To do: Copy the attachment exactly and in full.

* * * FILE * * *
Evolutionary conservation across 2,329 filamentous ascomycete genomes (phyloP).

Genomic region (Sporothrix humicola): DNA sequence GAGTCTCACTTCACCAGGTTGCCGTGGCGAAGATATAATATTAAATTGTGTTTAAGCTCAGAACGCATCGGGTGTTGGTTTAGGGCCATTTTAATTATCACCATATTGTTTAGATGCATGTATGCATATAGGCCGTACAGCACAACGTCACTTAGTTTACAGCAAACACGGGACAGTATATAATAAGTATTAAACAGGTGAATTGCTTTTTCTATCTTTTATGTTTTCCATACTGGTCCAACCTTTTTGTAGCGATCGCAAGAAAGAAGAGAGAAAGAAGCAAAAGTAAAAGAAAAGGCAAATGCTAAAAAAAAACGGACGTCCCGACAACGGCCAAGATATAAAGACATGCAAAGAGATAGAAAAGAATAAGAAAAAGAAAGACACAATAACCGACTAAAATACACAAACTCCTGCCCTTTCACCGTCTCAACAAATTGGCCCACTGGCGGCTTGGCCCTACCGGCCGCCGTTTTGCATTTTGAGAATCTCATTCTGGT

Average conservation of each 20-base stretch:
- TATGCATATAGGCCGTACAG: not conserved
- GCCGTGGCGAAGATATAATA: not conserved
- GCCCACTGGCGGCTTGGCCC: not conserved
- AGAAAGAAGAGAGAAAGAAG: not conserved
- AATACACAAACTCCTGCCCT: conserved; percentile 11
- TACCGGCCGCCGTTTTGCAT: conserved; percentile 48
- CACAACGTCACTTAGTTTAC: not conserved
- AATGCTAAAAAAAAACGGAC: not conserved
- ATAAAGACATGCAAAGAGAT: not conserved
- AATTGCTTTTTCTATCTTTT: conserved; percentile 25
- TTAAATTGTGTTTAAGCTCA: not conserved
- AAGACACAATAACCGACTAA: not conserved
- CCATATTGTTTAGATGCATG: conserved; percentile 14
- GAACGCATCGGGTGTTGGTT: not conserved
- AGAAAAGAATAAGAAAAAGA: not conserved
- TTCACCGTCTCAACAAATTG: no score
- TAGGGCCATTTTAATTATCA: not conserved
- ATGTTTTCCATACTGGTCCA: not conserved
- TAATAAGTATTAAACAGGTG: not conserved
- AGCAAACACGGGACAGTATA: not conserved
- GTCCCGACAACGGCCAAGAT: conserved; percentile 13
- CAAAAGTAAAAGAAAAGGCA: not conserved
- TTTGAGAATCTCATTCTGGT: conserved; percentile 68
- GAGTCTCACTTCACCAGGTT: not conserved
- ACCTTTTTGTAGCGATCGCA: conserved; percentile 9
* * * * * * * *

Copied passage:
Evolutionary conservation across 2,329 filamentous ascomycete genomes (phyloP).

Genomic region (Sporothrix humicola): DNA sequence GAGTCTCACTTCACCAGGTTGCCGTGGCGAAGATATAATATTAAATTGTGTTTAAGCTCAGAACGCATCGGGTGTTGGTTTAGGGCCATTTTAATTATCACCATATTGTTTAGATGCATGTATGCATATAGGCCGTACAGCACAACGTCACTTAGTTTACAGCAAACACGGGACAGTATATAATAAGTATTAAACAGGTGAATTGCTTTTTCTATCTTTTATGTTTTCCATACTGGTCCAACCTTTTTGTAGCGATCGCAAGAAAGAAGAGAGAAAGAAGCAAAAGTAAAAGAAAAGGCAAATGCTAAAAAAAAACGGACGTCCCGACAACGGCCAAGATATAAAGACATGCAAAGAGATAGAAAAGAATAAGAAAAAGAAAGACACAATAACCGACTAAAATACACAAACTCCTGCCCTTTCACCGTCTCAACAAATTGGCCCACTGGCGGCTTGGCCCTACCGGCCGCCGTTTTGCATTTTGAGAATCTCATTCTGGT

Average conservation of each 20-base stretch:
- TATGCATATAGGCCGTACAG: not conserved
- GCCGTGGCGAAGATATAATA: not conserved
- GCCCACTGGCGGCTTGGCCC: not conserved
- AGAAAGAAGAGAGAAAGAAG: not conserved
- AATACACAAACTCCTGCCCT: conserved; percentile 11
- TACCGGCCGCCGTTTTGCAT: conserved; percentile 48
- CACAACGTCACTTAGTTTAC: not conserved
- AATGCTAAAAAAAAACGGAC: not conserved
- ATAAAGACATGCAAAGAGAT: not conserved
- AATTGCTTTTTCTATCTTTT: conserved; percentile 25
- TTAAATTGTGTTTAAGCTCA: not conserved
- AAGACACAATAACCGACTAA: not conserved
- CCATATTGTTTAGATGCATG: conserved; percentile 14
- GAACGCATCGGGTGTTGGTT: not conserved
- AGAAAAGAATAAGAAAAAGA: not conserved
- TTCACCGTCTCAACAAATTG: no score
- TAGGGCCATTTTAATTATCA: not conserved
- ATGTTTTCCATACTGGTCCA: not conserved
- TAATAAGTATTAAACAGGTG: not conserved
- AGCAAACACGGGACAGTATA: not conserved
- GTCCCGACAACGGCCAAGAT: conserved; percentile 13
- CAAAAGTAAAAGAAAAGGCA: not conserved
- TTTGAGAATCTCATTCTGGT: conserved; percentile 68
- GAGTCTCACTTCACCAGGTT: not conserved
- ACCTTTTTGTAGCGATCGCA: conserved; percentile 9